- GPO computer settings get applied during system boot
- GPO user settings get applied at user logon
Therefore, user settings will override any conflicting computer settings (as they get applied last).
To complicate things even further, the GPO appliance can be modified with the following:
- Link disabled
- No override
- Block inheritance
- Loopback processing
- WMI filtering
- Security filtering
Link disabled is when you disable the GPO link. The GPO is linked to the OU, but the link is disabled. In that case nothing get’s applied from the GPO. This is primarily used during testing.
No override means that settings in the GPO can’t be overridden by lower level GPO settings. This is normally used to keep lower level administrators from overriding enterprise settings.
Block inheritance is a feature of OU’s (not GPO’s) and ensures that GPO’s set at higher level OU’s are not applied to the computer or user objects in the OU (or sub-OU’s). Notice that no override takes precedence over block inheritance.
Loopback processing means that user settings from GPO’s affecting a computer gets applied to the computer object (normally only computer settings affect computers). Loopback processing comes in two flavors: Replace and Merge:
- With Replace the user settings from the GPO’s affecting the user object are skipped entirely. This is useful in e.g. a terminal server environment where you don’t want random user GPO’s to mess up your terminal server.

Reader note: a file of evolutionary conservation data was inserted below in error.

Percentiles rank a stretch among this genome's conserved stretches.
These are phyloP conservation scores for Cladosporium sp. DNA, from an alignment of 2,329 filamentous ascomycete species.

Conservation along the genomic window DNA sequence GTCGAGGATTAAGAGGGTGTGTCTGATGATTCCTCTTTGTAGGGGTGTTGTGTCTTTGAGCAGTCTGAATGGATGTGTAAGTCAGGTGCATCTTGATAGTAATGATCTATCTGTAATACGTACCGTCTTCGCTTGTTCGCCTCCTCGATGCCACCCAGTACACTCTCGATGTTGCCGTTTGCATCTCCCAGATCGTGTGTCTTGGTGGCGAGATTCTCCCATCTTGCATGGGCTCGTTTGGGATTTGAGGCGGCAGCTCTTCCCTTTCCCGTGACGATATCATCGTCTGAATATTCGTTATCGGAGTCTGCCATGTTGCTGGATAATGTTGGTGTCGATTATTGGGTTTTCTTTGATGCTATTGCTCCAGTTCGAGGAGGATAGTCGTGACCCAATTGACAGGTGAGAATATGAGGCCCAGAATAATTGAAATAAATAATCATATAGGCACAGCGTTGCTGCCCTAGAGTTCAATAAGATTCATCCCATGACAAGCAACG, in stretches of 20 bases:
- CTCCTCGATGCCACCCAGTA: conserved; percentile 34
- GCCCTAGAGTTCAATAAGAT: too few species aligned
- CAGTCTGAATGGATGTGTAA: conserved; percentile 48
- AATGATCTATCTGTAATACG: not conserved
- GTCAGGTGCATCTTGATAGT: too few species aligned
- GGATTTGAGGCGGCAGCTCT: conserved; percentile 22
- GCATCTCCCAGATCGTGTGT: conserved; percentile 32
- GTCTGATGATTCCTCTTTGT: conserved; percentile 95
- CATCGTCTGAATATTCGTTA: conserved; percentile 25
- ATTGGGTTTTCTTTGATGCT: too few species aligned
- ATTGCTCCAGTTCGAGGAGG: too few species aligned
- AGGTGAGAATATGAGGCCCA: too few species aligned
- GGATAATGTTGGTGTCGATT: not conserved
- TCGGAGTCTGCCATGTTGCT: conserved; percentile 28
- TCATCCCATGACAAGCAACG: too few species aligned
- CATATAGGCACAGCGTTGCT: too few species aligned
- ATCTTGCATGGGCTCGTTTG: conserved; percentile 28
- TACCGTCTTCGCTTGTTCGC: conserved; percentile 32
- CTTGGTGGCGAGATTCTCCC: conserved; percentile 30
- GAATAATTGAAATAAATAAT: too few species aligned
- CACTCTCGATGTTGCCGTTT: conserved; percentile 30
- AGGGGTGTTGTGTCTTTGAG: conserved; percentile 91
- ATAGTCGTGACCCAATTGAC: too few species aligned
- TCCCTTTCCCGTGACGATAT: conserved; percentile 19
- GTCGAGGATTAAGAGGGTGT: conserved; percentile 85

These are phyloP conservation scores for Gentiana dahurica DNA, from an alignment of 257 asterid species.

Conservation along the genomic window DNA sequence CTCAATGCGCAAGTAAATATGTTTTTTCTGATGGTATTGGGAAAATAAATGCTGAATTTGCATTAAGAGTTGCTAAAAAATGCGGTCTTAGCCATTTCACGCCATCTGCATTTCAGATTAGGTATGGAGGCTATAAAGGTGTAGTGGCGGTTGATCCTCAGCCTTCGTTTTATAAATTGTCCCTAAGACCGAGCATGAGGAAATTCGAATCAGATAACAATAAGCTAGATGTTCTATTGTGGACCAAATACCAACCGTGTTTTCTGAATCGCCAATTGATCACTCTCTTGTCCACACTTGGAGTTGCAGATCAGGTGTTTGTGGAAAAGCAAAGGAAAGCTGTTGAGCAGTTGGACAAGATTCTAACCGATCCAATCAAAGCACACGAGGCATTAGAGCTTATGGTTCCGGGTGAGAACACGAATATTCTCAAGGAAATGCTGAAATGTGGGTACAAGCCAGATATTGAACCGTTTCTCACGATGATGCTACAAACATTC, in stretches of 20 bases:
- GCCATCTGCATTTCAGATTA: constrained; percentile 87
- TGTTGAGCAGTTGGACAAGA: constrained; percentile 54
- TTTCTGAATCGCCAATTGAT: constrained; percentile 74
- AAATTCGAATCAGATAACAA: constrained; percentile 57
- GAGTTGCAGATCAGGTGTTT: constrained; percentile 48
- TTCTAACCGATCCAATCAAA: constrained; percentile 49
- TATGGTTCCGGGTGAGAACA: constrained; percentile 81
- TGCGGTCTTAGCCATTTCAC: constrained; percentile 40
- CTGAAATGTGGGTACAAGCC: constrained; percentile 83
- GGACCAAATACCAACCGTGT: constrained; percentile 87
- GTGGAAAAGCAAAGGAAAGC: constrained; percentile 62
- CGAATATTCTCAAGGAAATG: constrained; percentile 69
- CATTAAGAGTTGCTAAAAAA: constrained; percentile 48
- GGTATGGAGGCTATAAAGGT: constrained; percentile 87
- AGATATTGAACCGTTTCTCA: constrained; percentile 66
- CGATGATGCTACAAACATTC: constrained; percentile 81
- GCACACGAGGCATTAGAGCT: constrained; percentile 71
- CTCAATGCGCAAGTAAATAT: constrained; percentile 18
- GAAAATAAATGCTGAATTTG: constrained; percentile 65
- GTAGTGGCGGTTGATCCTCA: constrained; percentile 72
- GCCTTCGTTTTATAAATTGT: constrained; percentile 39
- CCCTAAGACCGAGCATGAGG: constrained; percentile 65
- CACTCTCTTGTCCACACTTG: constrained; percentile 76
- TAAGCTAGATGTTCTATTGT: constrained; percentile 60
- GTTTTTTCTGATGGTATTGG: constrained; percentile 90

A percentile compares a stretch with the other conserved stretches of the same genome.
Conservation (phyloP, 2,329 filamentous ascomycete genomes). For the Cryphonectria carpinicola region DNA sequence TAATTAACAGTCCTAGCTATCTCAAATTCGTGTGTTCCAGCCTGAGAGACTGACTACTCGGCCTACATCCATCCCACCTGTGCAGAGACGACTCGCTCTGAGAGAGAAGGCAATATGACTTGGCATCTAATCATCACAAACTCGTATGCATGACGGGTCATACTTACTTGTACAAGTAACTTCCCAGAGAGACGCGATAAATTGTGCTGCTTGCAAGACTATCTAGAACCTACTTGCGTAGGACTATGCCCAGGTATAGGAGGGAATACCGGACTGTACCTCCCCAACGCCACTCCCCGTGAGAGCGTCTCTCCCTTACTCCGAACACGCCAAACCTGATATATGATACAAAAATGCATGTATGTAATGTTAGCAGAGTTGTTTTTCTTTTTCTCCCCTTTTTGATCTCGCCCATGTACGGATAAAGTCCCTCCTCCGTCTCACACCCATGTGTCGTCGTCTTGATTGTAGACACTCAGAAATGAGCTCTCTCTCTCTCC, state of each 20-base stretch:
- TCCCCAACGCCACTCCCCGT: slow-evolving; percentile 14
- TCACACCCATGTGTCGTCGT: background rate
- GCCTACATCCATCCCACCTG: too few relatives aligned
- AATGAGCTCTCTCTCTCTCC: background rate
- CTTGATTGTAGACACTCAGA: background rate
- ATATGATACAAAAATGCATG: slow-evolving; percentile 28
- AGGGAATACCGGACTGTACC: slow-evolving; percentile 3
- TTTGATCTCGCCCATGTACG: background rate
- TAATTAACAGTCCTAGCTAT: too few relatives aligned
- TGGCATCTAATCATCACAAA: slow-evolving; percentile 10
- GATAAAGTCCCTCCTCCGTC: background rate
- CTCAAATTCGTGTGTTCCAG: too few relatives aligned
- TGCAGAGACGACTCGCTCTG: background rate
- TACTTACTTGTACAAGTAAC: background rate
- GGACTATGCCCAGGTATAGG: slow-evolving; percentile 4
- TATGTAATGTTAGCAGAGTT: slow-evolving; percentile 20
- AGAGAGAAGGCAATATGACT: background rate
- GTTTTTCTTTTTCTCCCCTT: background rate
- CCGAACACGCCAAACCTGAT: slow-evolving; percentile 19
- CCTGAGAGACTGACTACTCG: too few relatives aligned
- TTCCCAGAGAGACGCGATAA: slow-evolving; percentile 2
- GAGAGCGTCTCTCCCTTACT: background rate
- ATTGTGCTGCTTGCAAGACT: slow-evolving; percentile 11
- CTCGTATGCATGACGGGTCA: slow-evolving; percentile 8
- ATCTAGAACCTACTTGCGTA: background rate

- With Merge the user settings from the GPO’s affecting the user are processed on top of the user settings from the GPO’s affecting the computer.
WMI filtering allows you to filter your targets with a WMI filter. A WMI filter can query anything in WMI e.g. operating system version, bios version, disk size, hardware type, etc. WMI filters are defined in the WMI Filters section in GPMC and once defined they can be added to your group policy in the scope tab of the policy.
Finally, GPO appliance can be modified by security filtering which is covered in the next section.
GPO Security Filtering and Delegation
Group Policy Objects are securable objects just like files and folders, Active Directory objects, registry keys, etc. The security settings of a GPO affects how it’s applied to users and computers.
To receive the settings from a GPO a computer or user must have Read and Apply rights on the GPO. If they don’t have both Read and Apply rights the GPO will not be applied.
This might not be something you notice initially as Authenticated Users are assigned Read and Apply by default. As both domain users and domain computers belong to this group the GPO is applied indiscriminately to all of them.
But sometimes you may want to restrict the GPO appliance to a single user or computer, e.g. during testing of a new GPO.
This is achieved either by removing the Apply permission from Authenticated Users or removing Authenticated Users entirely from the GPO’s ACL:
… And then assigning Read and Apply manually to the user or computer you use for testing: